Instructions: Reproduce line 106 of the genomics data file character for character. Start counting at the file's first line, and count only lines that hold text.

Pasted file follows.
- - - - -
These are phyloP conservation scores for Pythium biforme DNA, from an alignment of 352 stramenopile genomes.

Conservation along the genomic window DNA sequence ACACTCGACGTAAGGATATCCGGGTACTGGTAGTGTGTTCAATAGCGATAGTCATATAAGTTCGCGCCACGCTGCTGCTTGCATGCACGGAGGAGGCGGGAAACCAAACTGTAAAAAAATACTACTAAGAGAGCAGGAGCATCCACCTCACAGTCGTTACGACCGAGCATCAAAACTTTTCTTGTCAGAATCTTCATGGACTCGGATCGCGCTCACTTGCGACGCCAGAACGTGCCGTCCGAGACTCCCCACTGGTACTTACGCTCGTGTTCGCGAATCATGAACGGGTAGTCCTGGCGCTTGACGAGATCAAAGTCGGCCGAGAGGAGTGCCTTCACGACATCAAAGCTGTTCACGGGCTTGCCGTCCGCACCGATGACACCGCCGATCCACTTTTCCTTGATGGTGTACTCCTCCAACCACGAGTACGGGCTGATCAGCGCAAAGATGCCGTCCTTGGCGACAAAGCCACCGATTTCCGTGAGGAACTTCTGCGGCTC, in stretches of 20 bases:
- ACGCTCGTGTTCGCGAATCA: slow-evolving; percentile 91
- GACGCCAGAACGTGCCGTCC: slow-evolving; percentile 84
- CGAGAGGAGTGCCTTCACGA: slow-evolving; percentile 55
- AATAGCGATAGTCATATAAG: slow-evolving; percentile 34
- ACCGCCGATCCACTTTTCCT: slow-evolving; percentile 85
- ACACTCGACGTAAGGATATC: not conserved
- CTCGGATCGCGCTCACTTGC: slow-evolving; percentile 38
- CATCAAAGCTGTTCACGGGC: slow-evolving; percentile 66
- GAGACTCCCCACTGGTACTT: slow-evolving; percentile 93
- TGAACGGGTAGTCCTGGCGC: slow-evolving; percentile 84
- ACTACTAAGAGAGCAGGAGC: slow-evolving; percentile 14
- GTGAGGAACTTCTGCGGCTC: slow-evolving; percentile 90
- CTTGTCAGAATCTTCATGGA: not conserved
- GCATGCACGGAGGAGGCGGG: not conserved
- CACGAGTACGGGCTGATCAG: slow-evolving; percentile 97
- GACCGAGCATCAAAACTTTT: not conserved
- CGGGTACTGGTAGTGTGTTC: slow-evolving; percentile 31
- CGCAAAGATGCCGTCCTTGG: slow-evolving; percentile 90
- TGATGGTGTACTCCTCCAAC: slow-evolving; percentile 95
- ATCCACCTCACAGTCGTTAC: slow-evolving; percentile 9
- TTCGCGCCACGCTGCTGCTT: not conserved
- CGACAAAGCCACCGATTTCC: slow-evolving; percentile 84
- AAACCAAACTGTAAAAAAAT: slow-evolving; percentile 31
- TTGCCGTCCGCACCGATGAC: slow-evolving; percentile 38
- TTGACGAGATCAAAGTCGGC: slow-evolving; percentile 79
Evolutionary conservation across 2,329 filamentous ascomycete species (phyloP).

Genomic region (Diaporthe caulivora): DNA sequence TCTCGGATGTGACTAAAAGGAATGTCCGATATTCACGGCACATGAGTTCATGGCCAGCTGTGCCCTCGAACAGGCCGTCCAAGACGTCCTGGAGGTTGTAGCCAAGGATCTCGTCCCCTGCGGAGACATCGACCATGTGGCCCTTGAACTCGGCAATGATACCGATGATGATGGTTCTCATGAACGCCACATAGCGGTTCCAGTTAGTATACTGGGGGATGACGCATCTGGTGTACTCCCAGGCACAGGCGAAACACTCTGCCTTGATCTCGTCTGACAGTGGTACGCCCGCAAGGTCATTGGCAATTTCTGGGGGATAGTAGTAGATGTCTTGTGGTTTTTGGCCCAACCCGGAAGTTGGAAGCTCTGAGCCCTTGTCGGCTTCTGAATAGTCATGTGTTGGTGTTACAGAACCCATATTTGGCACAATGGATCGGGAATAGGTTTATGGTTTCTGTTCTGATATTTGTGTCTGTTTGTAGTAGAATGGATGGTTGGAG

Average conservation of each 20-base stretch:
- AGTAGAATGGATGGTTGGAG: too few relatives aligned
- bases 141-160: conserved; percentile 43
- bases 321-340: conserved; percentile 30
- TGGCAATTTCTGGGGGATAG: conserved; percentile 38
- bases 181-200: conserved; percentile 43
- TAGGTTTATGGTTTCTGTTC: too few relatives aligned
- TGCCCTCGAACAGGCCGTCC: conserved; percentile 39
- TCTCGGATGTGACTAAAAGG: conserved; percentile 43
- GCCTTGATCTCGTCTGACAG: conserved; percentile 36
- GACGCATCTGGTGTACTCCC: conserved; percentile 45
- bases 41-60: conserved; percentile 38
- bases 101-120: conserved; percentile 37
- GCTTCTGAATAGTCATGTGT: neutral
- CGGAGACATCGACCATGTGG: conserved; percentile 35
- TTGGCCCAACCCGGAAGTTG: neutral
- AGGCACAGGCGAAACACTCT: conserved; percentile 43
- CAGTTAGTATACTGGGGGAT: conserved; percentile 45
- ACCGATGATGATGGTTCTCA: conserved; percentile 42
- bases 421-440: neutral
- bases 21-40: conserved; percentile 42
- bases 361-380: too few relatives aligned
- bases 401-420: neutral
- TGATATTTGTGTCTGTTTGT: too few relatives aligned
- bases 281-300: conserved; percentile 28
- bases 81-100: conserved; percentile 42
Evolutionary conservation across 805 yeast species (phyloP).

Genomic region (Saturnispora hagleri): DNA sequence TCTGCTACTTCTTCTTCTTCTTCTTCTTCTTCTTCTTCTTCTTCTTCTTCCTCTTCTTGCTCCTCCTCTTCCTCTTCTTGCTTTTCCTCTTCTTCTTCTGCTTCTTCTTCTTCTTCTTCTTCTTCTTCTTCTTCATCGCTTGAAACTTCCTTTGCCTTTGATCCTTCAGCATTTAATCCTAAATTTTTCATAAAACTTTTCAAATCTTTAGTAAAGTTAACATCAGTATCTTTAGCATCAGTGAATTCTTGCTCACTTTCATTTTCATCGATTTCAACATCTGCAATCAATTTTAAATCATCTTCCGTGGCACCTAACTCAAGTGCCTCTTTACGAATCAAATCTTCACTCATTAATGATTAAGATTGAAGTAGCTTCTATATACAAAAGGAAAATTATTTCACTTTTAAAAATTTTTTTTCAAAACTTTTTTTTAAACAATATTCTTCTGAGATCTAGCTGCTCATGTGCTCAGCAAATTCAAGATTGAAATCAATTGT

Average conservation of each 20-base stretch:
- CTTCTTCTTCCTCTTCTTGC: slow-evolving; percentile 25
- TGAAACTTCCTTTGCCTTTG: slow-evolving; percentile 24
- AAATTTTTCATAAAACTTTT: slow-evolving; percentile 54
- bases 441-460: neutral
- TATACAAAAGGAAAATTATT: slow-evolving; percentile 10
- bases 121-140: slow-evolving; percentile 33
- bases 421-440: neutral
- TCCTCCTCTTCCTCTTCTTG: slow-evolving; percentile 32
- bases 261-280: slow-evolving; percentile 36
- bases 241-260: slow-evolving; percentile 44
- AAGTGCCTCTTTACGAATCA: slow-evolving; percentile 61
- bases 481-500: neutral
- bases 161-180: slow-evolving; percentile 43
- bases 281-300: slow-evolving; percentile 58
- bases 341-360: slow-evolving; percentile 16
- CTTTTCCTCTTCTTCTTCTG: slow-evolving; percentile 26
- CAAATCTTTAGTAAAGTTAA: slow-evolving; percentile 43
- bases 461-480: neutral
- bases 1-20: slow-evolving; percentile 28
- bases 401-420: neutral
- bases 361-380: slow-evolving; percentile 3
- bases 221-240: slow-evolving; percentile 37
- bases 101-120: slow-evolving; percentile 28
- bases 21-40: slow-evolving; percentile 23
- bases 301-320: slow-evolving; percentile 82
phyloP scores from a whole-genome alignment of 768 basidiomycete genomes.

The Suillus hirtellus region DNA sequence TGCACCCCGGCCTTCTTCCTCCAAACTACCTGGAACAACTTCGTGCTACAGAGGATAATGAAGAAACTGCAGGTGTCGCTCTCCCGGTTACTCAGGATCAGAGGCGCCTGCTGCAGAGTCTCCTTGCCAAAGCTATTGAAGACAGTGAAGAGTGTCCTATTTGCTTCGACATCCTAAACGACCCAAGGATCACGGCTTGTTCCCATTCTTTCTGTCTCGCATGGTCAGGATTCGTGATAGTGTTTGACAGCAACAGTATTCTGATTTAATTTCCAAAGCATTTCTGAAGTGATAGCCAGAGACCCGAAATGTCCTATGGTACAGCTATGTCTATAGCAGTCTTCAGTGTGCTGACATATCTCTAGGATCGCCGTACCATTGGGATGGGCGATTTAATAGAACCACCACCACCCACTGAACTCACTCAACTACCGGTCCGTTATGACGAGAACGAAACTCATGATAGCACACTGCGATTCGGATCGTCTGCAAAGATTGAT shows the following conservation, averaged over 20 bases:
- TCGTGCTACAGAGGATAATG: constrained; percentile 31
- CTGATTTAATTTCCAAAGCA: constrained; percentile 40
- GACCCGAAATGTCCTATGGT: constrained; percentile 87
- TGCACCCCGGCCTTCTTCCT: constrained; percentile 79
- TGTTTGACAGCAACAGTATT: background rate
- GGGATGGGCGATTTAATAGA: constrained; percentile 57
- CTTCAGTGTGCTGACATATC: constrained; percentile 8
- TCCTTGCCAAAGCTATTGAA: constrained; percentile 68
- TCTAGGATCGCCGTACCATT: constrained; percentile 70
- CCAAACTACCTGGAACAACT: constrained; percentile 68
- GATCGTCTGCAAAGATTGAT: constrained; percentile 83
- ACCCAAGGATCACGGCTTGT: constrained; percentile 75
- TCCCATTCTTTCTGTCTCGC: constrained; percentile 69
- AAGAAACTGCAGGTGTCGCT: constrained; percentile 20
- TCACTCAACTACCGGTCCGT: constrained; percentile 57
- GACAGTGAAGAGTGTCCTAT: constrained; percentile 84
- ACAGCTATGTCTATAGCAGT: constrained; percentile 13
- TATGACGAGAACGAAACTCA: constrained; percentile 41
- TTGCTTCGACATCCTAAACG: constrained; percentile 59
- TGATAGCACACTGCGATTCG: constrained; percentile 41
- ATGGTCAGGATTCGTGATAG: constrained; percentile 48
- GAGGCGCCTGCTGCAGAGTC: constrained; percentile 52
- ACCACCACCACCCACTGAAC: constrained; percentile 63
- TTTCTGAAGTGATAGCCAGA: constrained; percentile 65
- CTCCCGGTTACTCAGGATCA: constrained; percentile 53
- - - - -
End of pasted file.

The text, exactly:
- ATGGTCAGGATTCGTGATAG: constrained; percentile 48